While international money took fright and fled the Middle East in the wake of recent political turmoil, less risk-adverse investors are noticing the region could be fertile ground for returns.
Speaking from a tour of Australia this week, former Lebanon Trade Minister and central banker, Dr Nasser Saidi (pictured), says the spike in the oil price since the political unrest has bolstered the GDP outlook for oil-exporting Gulf states.
Saidi is the chief economist at the Dubai International Financial Center Authority – a standalone financial hub and capital market in one Dubai’s financial free-zones – and he sees the investment climate in the region improving on a number of fronts.
GDP is expected to grow by 6.5 per cent across the Gulf Cooperation Council states this year, according to a report by the Institute of International Finance released earlier this month.
The IIF highlights oil exporters Qatar and Iraq, which are expected to grow at a robust 18 and 11 per cent respectively.
But in an indication of the challenges still facing the region the IFF notes that oil-importing countries such as Egypt, Lebanon, Morocco, Syria and Tunisia are forecast to contract in 2011.
Chastened by its sharp global financial downturn and subsequent debt wobbles, Dubai is also showing signs of rediscovering some of its former economic mojo.
The Wall Streeters and private equity managers are back in town and Saidi says Dubai is again picking up speed as world trade recovers.
Along with the fast money, Saidi says longer term investors are seeing the merits in Dubai as a staging point for accessing markets in the Middle East and North Africa and Central and Southern Asia.
This rejuvenation has meant oil-exporting governments that now sit on healthy fiscal surpluses are kick-starting infrastructure projects mothballed after the financial crisis.
“There is an emphasis across the region on accelerating infrastructure projects,” Saidi said.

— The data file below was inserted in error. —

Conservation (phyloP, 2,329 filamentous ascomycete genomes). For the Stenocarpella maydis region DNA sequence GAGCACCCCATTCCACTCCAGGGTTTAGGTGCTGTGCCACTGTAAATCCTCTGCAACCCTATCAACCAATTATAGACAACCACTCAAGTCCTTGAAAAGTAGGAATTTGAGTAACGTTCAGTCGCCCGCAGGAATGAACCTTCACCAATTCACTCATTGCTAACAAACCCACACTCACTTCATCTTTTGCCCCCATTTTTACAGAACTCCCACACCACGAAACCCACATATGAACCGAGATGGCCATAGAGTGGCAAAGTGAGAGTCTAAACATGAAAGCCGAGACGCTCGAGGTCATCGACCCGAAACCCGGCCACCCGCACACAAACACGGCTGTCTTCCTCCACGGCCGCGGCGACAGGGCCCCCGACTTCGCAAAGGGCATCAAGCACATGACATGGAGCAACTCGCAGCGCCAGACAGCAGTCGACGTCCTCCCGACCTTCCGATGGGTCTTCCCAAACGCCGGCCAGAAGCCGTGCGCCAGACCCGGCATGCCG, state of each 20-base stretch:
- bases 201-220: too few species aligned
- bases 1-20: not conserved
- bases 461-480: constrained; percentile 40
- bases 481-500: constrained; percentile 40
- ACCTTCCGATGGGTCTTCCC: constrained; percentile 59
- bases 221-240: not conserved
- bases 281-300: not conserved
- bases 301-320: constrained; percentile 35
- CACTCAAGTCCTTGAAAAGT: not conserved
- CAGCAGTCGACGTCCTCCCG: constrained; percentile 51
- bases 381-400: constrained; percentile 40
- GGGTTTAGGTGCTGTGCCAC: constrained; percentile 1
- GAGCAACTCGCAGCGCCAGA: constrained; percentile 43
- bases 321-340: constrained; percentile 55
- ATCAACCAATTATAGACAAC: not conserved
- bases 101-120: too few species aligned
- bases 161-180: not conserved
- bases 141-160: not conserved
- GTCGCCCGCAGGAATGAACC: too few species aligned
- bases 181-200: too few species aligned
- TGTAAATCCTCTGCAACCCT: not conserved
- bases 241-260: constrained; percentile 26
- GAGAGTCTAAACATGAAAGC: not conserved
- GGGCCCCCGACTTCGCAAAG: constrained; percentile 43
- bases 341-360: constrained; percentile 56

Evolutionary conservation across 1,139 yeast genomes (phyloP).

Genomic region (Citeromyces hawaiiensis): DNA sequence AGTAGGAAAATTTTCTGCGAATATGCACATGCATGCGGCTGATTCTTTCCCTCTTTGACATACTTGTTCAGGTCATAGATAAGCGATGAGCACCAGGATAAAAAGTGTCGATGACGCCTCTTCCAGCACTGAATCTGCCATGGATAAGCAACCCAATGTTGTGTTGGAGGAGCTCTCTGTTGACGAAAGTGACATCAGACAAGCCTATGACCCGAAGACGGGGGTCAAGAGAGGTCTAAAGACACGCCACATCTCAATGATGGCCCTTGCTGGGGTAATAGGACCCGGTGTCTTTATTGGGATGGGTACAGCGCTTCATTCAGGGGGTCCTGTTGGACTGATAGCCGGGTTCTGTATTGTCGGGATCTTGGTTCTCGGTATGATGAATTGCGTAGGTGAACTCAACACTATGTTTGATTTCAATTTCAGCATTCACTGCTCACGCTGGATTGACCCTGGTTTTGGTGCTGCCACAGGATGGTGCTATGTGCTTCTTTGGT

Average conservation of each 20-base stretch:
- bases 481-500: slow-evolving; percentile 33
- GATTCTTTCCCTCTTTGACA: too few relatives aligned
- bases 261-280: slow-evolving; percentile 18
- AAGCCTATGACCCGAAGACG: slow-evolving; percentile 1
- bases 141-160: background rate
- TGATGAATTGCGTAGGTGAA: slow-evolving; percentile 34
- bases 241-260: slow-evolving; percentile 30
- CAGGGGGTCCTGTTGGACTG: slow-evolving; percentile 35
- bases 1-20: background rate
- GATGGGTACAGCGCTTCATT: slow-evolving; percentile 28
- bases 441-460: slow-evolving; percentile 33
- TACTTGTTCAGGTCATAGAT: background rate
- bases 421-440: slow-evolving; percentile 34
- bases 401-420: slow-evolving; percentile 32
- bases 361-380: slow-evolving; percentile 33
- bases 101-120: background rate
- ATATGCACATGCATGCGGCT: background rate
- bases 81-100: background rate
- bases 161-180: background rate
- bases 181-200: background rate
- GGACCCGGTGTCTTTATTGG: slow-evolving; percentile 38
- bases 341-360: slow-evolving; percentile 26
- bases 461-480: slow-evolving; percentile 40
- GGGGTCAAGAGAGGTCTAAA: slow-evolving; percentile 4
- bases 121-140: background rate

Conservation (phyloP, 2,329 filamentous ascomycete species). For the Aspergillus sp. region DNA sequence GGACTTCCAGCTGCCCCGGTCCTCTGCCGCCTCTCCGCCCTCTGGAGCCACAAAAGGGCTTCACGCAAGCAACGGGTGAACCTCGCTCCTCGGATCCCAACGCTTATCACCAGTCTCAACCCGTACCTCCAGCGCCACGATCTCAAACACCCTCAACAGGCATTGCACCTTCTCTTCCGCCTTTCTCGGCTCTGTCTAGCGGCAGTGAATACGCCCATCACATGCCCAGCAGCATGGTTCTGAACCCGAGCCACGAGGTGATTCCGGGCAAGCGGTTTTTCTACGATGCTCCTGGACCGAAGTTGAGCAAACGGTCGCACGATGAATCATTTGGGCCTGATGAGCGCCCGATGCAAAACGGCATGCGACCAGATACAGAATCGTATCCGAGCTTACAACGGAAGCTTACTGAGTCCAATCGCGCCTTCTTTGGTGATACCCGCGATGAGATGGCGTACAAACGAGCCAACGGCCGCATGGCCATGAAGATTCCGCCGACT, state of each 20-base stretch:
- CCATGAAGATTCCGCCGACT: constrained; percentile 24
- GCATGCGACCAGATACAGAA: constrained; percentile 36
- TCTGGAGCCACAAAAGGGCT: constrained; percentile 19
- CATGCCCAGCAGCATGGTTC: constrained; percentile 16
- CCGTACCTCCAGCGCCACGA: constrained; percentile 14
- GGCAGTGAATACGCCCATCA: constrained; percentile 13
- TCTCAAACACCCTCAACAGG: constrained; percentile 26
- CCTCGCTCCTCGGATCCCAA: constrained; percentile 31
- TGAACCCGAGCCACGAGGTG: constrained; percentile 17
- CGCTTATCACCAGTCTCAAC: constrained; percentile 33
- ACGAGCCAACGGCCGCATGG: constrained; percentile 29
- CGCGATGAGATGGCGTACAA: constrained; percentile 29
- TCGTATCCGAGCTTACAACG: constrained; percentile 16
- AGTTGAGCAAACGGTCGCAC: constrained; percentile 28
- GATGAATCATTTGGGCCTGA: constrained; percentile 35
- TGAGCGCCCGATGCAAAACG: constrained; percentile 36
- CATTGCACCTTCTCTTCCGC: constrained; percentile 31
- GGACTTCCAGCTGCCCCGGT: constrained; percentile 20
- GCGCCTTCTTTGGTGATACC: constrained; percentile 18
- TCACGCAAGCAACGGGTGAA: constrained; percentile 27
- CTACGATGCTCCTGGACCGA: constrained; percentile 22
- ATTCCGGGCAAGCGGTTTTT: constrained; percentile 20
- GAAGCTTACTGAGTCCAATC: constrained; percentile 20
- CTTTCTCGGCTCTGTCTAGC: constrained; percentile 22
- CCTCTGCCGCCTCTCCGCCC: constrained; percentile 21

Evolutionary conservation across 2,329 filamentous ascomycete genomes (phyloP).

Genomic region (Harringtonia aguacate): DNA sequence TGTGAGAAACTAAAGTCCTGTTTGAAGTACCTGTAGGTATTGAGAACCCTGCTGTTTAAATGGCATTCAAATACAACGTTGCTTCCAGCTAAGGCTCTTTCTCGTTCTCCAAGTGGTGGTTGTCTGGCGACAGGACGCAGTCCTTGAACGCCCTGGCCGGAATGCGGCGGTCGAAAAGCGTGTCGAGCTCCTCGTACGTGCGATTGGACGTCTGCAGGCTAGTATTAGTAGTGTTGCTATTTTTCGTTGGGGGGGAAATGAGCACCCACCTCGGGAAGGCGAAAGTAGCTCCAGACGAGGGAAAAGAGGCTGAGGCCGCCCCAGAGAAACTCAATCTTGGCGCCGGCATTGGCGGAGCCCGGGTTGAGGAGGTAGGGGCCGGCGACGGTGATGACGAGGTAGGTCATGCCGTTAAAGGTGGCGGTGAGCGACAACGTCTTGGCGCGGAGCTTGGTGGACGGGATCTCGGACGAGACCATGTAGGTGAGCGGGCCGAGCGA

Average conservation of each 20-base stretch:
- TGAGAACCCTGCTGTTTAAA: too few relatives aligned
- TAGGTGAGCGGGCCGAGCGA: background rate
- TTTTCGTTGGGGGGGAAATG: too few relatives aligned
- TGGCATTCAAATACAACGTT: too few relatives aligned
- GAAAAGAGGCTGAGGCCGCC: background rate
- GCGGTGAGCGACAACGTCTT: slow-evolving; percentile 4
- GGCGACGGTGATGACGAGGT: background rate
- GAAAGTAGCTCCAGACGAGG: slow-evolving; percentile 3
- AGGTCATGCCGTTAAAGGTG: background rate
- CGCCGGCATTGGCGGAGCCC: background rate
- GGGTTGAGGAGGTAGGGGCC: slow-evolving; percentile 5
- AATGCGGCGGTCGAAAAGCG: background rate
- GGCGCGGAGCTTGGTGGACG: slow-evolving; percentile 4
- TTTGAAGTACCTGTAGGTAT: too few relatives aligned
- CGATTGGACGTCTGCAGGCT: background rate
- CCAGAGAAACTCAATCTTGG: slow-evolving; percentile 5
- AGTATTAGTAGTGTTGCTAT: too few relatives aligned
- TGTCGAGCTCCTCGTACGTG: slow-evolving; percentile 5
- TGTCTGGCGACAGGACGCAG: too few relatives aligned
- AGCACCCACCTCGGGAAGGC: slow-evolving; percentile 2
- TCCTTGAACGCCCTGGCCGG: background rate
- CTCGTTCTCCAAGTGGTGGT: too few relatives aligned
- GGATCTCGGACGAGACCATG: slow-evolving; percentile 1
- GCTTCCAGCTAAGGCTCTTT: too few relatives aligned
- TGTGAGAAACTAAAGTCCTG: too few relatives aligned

“There is well in excess of $2 trillion worth of infrastructure projects across the gulf region either being worked on or planned over the next 10 years, so it is very substantial. Core infrastructure goes all the way from roads to transport, power, water and desalination to ports and airports.”
While the risk profile of investing in the region has not whetted the appetite of more established investors in the West, money is flowing from the East.
China, Korea and Japanese money as well as resurgent Turkish interest are forging strong links with regional governments increasingly looking to public-private partnerships to fund projects, says Saidi.
Funds in Malaysia and Indonesia have also shown a strong interest in investing both in infrastructure and in sharia-compliant debt from the region.
“They need to tap the market, it is an undeveloped market but a market that is the source of 60 per cent of the world’s energy at a time where both commodities and energy are on an upward trend,” he says.
Rapid population growth across the Middle East is a key driver for infrastructure demand.
The booming birthrates have meant that youth under the age of 24 now make up between 50 and 65 per cent of the population across the region.
Providing health care, education and finding jobs for these large cohorts of young people is a constant concern for governments across the region sitting on a potential tinder box of social unrest.